Figure 2: Histopathological image showing non caseating granulomatous infiltrates consisting of multiple Langhans type of giant cells, lymphocytes and epithelioid cells (H and E, ×400)

The patient was started on conventional, category I antitubercular therapy. For the right eye, lubricating eye drops and antibiotic eye ointment were prescribed. The lesions on the face healed with scarring [Figure - 3] by 6 months of treatment. Further, the patient was referred to the ophthalmology department for ectropion surgery.

Figure 3: Post treatment photograph showing healed lesion with scarring over right side of face and upper eyelid along with ectropion of right upper eyelid

Lupus vulgaris usually is a post-primary lesion of the skin in a person who has been infected elsewhere with Mycobacterium tuberculosis.[5] Usually, the transmission is through contiguous, lymphatic or hematogenous routes. Rarely, it can appear at the site of the primary inoculation or at the site of a Bacillus Calmette–Guérin vaccination.[6] The disease may have different morphological types including plaque, ulcer, mutilating forms, vegetative and tumor-like lesions. Complications include scarring deformities such as ectropion and microstomia, requiring plastic surgery.

In our patient, the lesions present over the face were characteristic with the added involvement of the upper eyelid and the upper palpebral conjunctiva, resulting in ectropion of the eyelid. However, the extension of lesions to the eyelids and conjunctiva did not lead to any visual impairment. Such exceptional cases of facial lupus vulgaris with ocular involvement have been rarely reported earlier.[3],[4]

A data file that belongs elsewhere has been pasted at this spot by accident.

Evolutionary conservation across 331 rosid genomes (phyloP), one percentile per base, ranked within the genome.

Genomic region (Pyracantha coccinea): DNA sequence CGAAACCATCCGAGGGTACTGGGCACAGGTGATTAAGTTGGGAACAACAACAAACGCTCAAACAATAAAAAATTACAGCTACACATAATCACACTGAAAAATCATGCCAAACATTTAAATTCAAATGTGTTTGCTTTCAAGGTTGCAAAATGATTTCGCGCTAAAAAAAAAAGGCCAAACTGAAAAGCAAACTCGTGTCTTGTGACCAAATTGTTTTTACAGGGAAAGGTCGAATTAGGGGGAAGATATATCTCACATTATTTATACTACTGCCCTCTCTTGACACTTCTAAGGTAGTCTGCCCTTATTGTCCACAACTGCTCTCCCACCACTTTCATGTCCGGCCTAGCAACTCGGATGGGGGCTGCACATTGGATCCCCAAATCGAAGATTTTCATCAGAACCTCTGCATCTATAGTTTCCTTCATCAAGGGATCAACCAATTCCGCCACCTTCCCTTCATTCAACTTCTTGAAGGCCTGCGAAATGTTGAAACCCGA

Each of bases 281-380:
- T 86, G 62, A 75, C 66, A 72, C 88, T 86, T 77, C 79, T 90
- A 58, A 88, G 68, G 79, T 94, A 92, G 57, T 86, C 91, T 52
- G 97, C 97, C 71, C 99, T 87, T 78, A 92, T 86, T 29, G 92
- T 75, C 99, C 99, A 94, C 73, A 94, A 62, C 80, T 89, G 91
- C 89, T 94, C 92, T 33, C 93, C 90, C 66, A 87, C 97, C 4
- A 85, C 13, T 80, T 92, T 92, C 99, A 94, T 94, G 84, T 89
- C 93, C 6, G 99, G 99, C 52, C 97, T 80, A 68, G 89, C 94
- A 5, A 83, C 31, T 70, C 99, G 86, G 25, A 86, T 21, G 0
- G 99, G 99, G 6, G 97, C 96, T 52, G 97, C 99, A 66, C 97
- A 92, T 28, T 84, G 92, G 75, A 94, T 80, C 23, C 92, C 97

Diagnosis of cutaneous tuberculosis may often pose difficulties as the clinical appearance of the lesions may not always be characteristic. Demonstration of acid-fast bacilli may be difficult with the high immune status of the patient, as in our case. In tuberculosis, there is a granulomatous inflammatory reaction in which the granuloma shows central caseous necrosis which is diagnostic, but its absence may not rule out the diagnosis of tuberculosis. In this case too, there was no evidence of caseation necrosis in the biopsy specimen. The Mantoux test is positive in most cases, as in our case. The absolute criteria for the diagnosis of cutaneous tuberculosis include a positive culture of M. tuberculosis from the lesion or deoxyribonucleic acid amplification by polymerase chain reaction. However, the culture was negative and polymerase chain reaction could not be performed in our case. A therapeutic trial with antitubercular therapy is justified, if clinical suspicion is strong and the diagnosis can be made based on the therapeutic response.

Our case emphasizes the importance of early diagnosis and treatment to prevent complications of lupus vulgaris like ectropion, which develop with the involvement of the conjunctiva.

Declaration of patient consent

The authors certify that they have obtained all appropriate patient consent forms. In the form the patient has given her consent for her images and other clinical information to be reported in the journal. The patients understand that their names and initials will not be published and due efforts will be made to conceal their identity, but anonymity cannot be guaranteed.

Financial support and sponsorship


Conflicts of interest

There are no conflicts of interest.